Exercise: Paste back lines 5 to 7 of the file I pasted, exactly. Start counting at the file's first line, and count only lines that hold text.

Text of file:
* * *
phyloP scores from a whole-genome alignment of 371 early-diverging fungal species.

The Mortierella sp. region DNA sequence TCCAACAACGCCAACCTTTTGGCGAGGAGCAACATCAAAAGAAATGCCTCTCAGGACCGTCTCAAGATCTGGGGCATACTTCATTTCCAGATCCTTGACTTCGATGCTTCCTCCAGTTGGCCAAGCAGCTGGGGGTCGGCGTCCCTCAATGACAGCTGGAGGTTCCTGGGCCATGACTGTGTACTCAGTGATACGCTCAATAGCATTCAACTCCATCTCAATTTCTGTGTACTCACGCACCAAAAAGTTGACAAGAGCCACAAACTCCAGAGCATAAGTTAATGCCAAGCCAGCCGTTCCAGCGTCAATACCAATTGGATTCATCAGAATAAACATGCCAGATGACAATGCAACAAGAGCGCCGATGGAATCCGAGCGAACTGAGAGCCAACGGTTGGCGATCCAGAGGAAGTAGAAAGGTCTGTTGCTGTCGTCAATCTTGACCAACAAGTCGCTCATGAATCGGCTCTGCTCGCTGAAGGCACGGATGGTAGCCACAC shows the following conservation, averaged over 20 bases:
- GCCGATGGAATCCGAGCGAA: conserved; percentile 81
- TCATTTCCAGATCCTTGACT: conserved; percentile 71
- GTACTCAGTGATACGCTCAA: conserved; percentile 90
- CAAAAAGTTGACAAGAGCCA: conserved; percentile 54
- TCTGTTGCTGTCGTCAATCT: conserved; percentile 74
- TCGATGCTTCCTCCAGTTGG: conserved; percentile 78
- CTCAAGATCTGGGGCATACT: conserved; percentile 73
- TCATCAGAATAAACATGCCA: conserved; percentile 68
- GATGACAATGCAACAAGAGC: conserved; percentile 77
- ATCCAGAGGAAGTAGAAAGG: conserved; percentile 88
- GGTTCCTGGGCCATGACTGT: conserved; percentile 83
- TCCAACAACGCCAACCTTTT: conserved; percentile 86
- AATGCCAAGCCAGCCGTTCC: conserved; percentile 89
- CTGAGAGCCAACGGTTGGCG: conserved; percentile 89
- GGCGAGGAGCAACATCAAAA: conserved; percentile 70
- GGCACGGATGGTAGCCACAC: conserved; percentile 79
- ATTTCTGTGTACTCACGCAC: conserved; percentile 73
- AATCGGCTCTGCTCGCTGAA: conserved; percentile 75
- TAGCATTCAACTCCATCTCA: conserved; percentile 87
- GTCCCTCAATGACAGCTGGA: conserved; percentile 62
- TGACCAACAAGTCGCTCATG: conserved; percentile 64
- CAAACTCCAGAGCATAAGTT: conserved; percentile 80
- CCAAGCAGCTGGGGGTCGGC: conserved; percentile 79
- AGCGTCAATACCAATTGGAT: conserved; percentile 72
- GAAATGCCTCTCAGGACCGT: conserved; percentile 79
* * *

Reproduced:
- GTACTCAGTGATACGCTCAA: conserved; percentile 90
- CAAAAAGTTGACAAGAGCCA: conserved; percentile 54
- TCTGTTGCTGTCGTCAATCT: conserved; percentile 74